a story of Southern agriculture

FarrrTHUR 21: Not for marketing consumption?

 

 

 

The latest installment in Mom at the Meat Counter’s Food Labeling Series caught my eye this week and got me to thinking…

 

Have you ever seen a warning label or an important notice that said “not for…consumption”?

 

My Example: “This product not meant for pet consumption”.

Buddy is ever so appreciative of being thus informed.

 

buddy ready-1w

 

 

Have you ever read a label and weren’t sure how or IF you should partake of its informative offerings?…

…no matter how appealing its food righteous claims were?

 

Me, too.

 

When I put these two considerations together, I create a category for labels I would like to send back to companies with my own “warning” label – “These terms are not meant for my marketing consumption.”

 

This labeling frenzy seems more like a marketing craze.  I find myself ignoring much.

 

 

peachy-32

Being a consumer can be confusing.  I’m much less perplexed by raising cattle.

 

What I’m getting at is just because I grow steak doesn’t mean I understand the reasoning of those who guide it to your grocery cart.  Sometimes I chuckle at labels.  Sometimes I nearly scratch a bald patch into my auburn locks.  Always, always, I want consumers (a category that also includes my Farmer and me) to find their confidence in simple, manageable facts.

 

So in the interest of hair maintenance scalp health consumer confidence, I suggest you go FarrrTHUR with Janeal over at Mom at the Meat Counter.  This week her dad had a question about a Washington Post article, which highlights how USDA labels were used by a marketing department maybe to improve sales?…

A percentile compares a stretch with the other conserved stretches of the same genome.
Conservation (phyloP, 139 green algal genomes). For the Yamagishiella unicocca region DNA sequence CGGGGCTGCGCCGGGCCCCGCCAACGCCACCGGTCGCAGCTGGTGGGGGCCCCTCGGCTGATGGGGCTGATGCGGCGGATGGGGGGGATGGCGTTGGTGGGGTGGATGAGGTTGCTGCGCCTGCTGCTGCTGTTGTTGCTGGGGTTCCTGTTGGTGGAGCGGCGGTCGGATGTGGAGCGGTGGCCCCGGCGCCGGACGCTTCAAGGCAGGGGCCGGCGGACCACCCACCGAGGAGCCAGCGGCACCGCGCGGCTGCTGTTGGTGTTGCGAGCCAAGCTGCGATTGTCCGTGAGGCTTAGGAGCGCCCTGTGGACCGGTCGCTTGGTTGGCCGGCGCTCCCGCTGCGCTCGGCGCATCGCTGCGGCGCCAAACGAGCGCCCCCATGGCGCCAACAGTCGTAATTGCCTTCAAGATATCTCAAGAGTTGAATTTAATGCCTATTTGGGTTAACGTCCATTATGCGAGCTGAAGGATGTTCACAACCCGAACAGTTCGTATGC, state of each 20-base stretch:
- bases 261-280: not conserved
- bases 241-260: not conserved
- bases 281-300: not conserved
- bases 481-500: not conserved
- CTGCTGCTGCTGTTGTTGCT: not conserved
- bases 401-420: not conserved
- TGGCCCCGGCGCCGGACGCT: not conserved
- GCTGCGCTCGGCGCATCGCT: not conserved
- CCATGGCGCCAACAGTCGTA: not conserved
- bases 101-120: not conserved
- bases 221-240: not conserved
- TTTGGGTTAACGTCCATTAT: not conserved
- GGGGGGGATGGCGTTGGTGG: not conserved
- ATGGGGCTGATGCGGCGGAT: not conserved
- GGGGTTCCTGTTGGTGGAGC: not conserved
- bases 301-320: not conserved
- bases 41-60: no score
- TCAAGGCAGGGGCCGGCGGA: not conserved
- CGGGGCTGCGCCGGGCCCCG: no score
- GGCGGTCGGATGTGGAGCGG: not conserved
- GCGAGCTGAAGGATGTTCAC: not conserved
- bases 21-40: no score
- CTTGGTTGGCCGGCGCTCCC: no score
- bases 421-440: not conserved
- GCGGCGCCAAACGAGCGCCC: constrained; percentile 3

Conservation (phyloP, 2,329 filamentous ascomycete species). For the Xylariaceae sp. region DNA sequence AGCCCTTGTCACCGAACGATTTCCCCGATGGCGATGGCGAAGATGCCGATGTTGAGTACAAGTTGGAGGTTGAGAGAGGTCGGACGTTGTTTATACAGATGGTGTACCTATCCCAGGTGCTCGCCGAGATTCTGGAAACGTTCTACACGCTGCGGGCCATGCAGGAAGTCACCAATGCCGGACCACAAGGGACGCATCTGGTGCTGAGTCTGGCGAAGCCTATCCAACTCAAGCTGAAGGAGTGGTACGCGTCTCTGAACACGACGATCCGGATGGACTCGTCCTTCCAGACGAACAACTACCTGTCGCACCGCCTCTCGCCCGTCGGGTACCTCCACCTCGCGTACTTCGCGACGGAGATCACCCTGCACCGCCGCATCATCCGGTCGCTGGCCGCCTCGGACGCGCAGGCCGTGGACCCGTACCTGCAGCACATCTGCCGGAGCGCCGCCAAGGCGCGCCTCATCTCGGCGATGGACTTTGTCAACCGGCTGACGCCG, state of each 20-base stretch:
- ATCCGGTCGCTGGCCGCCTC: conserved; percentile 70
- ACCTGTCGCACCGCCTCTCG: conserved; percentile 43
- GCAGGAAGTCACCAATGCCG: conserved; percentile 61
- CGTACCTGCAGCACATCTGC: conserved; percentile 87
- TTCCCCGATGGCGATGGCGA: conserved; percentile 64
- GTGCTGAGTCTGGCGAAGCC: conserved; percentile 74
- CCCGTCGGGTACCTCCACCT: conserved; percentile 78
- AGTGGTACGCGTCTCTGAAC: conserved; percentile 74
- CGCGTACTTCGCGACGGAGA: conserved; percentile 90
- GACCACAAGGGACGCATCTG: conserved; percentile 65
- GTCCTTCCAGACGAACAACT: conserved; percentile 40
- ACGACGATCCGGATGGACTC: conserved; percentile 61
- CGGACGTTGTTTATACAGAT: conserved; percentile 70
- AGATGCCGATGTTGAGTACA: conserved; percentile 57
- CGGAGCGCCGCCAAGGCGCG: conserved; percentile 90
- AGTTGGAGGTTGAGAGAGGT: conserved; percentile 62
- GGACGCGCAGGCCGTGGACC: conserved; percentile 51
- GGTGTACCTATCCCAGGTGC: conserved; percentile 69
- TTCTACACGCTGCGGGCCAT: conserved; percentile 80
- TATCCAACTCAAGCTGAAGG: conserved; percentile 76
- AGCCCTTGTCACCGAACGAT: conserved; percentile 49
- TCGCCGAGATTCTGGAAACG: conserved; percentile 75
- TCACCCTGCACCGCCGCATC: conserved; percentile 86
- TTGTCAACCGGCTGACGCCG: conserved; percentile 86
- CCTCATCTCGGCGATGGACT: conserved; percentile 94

…or maybe to reduce consumer understanding of what they were buying?

 

Say what?  Use extra labels to under inform? 

 

Michael Jacobson, the executive director of the Center for Science in the Public Interest, was quoted in the Wall Street Journal.  “Labels have become a battleground where companies use every trick they can muster, which is a problem because consumers tend to be naive.” Source

 

 

I further reduced my label naiveté this week. You can, too, by taking a short trip to visit with Meat Science Ph.D. Janeal Yancey.

 

 

Stay dry – it’s awfully soggy around here.
Best,
Emily Grace

 


Going even FarrrTHUR?

10 Responses to “FarrrTHUR 21: Not for marketing consumption?”

  1. Benjamin

    An agricultural marketing professor told me once: “In order for beef to be labeled ‘Angus’ it had to come from a steer that was at least 51 % black.” Not a specific breed, just based on color.

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    Reply
    • Janeal Yancey

      Yep, that’s true. They only have to be 51% black. CAB has other requirements concerning marbling, ribeye size, dairy influence, and no hump.

      Angus and CAB are on my list of posts to write.

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      Reply
      • Emily Grace

        I’m looking forward to your next posts, Janeal! Your writing is so informative, I may just inform my Farmer of something he doesn’t know…yet! 🙂

        Like

      • Benjamin

        The same professor told me, for his money, Holstein, a traditional milk cow, was the best tasting beef but would never make it commercially because of the meat to bone ration. He put a whole one in his freezer about twice a year.

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  2. MNGobbleGal

    I saw that article this week, too, and just shook my head – which I seem to be doing more often than not these days when it comes to food marketing. Love Mom at the Meat Counter – she always has fantastic information. Have a wonderful weekend, Emily!

    Like

    Reply
    • Emily Grace

      Hi Lara! Thanks for stopping by. I hope you have a wonderful weekend, too!

      P.S. I’d love to hear about that conference. Shoot me an email when you can, please.

      Like

      Reply

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